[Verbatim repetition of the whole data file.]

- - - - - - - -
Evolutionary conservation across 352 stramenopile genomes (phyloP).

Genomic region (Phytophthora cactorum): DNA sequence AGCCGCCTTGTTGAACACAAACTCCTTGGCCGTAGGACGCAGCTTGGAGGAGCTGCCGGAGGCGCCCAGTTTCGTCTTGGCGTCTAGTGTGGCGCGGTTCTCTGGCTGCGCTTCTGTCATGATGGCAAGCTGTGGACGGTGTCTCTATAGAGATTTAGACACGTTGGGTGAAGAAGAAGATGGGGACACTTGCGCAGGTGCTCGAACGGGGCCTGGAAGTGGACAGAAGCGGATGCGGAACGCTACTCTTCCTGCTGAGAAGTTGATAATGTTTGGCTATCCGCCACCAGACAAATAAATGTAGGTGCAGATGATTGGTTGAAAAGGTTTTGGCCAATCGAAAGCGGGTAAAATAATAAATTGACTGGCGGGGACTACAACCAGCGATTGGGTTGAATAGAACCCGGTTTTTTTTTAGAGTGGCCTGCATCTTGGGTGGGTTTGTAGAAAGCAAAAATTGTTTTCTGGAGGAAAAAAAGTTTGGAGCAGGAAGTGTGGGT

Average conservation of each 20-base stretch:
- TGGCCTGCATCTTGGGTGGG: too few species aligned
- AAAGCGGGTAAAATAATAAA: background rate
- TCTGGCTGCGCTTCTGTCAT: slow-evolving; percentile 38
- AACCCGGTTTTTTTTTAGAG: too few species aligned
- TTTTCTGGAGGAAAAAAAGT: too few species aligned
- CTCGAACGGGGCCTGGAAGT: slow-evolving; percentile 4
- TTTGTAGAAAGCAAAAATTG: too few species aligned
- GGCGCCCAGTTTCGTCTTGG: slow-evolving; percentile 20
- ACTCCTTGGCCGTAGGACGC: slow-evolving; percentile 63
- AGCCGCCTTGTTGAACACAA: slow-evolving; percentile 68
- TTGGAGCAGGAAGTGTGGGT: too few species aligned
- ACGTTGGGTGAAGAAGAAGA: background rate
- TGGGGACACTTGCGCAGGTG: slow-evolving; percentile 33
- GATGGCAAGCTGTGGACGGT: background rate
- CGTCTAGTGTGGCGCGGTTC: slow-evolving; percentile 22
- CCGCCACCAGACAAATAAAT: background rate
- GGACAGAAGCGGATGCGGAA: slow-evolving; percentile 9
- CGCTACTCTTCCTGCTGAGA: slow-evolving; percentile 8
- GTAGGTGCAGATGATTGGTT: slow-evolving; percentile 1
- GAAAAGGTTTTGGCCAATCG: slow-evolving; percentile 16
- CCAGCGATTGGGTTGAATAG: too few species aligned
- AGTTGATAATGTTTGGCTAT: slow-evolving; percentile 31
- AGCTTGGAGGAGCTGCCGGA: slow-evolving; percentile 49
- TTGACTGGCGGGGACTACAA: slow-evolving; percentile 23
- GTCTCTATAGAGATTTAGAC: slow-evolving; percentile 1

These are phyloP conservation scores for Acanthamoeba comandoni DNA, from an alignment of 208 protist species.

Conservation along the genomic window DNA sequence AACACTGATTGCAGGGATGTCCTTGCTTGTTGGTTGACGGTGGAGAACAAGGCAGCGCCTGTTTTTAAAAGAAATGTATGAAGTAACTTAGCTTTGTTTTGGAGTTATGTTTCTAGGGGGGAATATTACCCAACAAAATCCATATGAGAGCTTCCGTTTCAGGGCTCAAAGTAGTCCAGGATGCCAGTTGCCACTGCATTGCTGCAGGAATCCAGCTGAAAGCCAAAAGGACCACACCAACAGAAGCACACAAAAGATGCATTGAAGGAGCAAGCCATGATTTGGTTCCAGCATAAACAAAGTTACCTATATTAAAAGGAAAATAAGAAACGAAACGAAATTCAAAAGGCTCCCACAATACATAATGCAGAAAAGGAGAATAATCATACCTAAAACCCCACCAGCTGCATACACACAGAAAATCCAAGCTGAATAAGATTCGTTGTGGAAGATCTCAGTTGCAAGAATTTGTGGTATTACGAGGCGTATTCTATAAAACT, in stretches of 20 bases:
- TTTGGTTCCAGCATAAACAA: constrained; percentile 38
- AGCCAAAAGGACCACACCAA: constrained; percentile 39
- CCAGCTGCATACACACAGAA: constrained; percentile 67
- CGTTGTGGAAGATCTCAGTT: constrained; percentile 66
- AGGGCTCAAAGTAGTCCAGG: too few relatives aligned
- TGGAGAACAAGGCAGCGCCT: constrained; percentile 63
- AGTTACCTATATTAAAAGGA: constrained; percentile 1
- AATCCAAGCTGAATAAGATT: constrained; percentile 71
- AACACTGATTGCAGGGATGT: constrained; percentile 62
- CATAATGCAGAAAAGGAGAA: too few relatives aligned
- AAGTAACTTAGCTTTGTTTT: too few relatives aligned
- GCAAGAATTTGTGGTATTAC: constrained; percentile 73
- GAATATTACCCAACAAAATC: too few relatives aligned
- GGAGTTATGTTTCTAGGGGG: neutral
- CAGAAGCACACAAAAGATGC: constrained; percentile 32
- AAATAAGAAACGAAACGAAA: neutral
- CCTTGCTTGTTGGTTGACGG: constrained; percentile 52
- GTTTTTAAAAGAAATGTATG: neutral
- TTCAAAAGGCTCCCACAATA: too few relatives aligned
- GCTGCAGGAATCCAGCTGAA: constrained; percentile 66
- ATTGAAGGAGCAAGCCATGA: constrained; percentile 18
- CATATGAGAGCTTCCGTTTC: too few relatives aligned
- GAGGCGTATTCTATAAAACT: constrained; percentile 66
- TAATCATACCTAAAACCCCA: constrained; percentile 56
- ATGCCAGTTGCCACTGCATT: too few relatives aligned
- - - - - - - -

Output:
Evolutionary conservation across 352 stramenopile genomes (phyloP).

Genomic region (Phytophthora cactorum): DNA sequence AGCCGCCTTGTTGAACACAAACTCCTTGGCCGTAGGACGCAGCTTGGAGGAGCTGCCGGAGGCGCCCAGTTTCGTCTTGGCGTCTAGTGTGGCGCGGTTCTCTGGCTGCGCTTCTGTCATGATGGCAAGCTGTGGACGGTGTCTCTATAGAGATTTAGACACGTTGGGTGAAGAAGAAGATGGGGACACTTGCGCAGGTGCTCGAACGGGGCCTGGAAGTGGACAGAAGCGGATGCGGAACGCTACTCTTCCTGCTGAGAAGTTGATAATGTTTGGCTATCCGCCACCAGACAAATAAATGTAGGTGCAGATGATTGGTTGAAAAGGTTTTGGCCAATCGAAAGCGGGTAAAATAATAAATTGACTGGCGGGGACTACAACCAGCGATTGGGTTGAATAGAACCCGGTTTTTTTTTAGAGTGGCCTGCATCTTGGGTGGGTTTGTAGAAAGCAAAAATTGTTTTCTGGAGGAAAAAAAGTTTGGAGCAGGAAGTGTGGGT

Average conservation of each 20-base stretch:
- TGGCCTGCATCTTGGGTGGG: too few species aligned
- AAAGCGGGTAAAATAATAAA: background rate
- TCTGGCTGCGCTTCTGTCAT: slow-evolving; percentile 38
- AACCCGGTTTTTTTTTAGAG: too few species aligned
- TTTTCTGGAGGAAAAAAAGT: too few species aligned
- CTCGAACGGGGCCTGGAAGT: slow-evolving; percentile 4
- TTTGTAGAAAGCAAAAATTG: too few species aligned
- GGCGCCCAGTTTCGTCTTGG: slow-evolving; percentile 20
- ACTCCTTGGCCGTAGGACGC: slow-evolving; percentile 63
- AGCCGCCTTGTTGAACACAA: slow-evolving; percentile 68
- TTGGAGCAGGAAGTGTGGGT: too few species aligned
- ACGTTGGGTGAAGAAGAAGA: background rate
- TGGGGACACTTGCGCAGGTG: slow-evolving; percentile 33
- GATGGCAAGCTGTGGACGGT: background rate
- CGTCTAGTGTGGCGCGGTTC: slow-evolving; percentile 22
- CCGCCACCAGACAAATAAAT: background rate
- GGACAGAAGCGGATGCGGAA: slow-evolving; percentile 9
- CGCTACTCTTCCTGCTGAGA: slow-evolving; percentile 8
- GTAGGTGCAGATGATTGGTT: slow-evolving; percentile 1
- GAAAAGGTTTTGGCCAATCG: slow-evolving; percentile 16
- CCAGCGATTGGGTTGAATAG: too few species aligned
- AGTTGATAATGTTTGGCTAT: slow-evolving; percentile 31
- AGCTTGGAGGAGCTGCCGGA: slow-evolving; percentile 49
- TTGACTGGCGGGGACTACAA: slow-evolving; percentile 23
- GTCTCTATAGAGATTTAGAC: slow-evolving; percentile 1

These are phyloP conservation scores for Acanthamoeba comandoni DNA, from an alignment of 208 protist species.

Conservation along the genomic window DNA sequence AACACTGATTGCAGGGATGTCCTTGCTTGTTGGTTGACGGTGGAGAACAAGGCAGCGCCTGTTTTTAAAAGAAATGTATGAAGTAACTTAGCTTTGTTTTGGAGTTATGTTTCTAGGGGGGAATATTACCCAACAAAATCCATATGAGAGCTTCCGTTTCAGGGCTCAAAGTAGTCCAGGATGCCAGTTGCCACTGCATTGCTGCAGGAATCCAGCTGAAAGCCAAAAGGACCACACCAACAGAAGCACACAAAAGATGCATTGAAGGAGCAAGCCATGATTTGGTTCCAGCATAAACAAAGTTACCTATATTAAAAGGAAAATAAGAAACGAAACGAAATTCAAAAGGCTCCCACAATACATAATGCAGAAAAGGAGAATAATCATACCTAAAACCCCACCAGCTGCATACACACAGAAAATCCAAGCTGAATAAGATTCGTTGTGGAAGATCTCAGTTGCAAGAATTTGTGGTATTACGAGGCGTATTCTATAAAACT, in stretches of 20 bases:
- TTTGGTTCCAGCATAAACAA: constrained; percentile 38
- AGCCAAAAGGACCACACCAA: constrained; percentile 39
- CCAGCTGCATACACACAGAA: constrained; percentile 67
- CGTTGTGGAAGATCTCAGTT: constrained; percentile 66
- AGGGCTCAAAGTAGTCCAGG: too few relatives aligned
- TGGAGAACAAGGCAGCGCCT: constrained; percentile 63
- AGTTACCTATATTAAAAGGA: constrained; percentile 1
- AATCCAAGCTGAATAAGATT: constrained; percentile 71
- AACACTGATTGCAGGGATGT: constrained; percentile 62
- CATAATGCAGAAAAGGAGAA: too few relatives aligned
- AAGTAACTTAGCTTTGTTTT: too few relatives aligned
- GCAAGAATTTGTGGTATTAC: constrained; percentile 73
- GAATATTACCCAACAAAATC: too few relatives aligned
- GGAGTTATGTTTCTAGGGGG: neutral
- CAGAAGCACACAAAAGATGC: constrained; percentile 32
- AAATAAGAAACGAAACGAAA: neutral
- CCTTGCTTGTTGGTTGACGG: constrained; percentile 52
- GTTTTTAAAAGAAATGTATG: neutral
- TTCAAAAGGCTCCCACAATA: too few relatives aligned
- GCTGCAGGAATCCAGCTGAA: constrained; percentile 66
- ATTGAAGGAGCAAGCCATGA: constrained; percentile 18
- CATATGAGAGCTTCCGTTTC: too few relatives aligned
- GAGGCGTATTCTATAAAACT: constrained; percentile 66
- TAATCATACCTAAAACCCCA: constrained; percentile 56
- ATGCCAGTTGCCACTGCATT: too few relatives aligned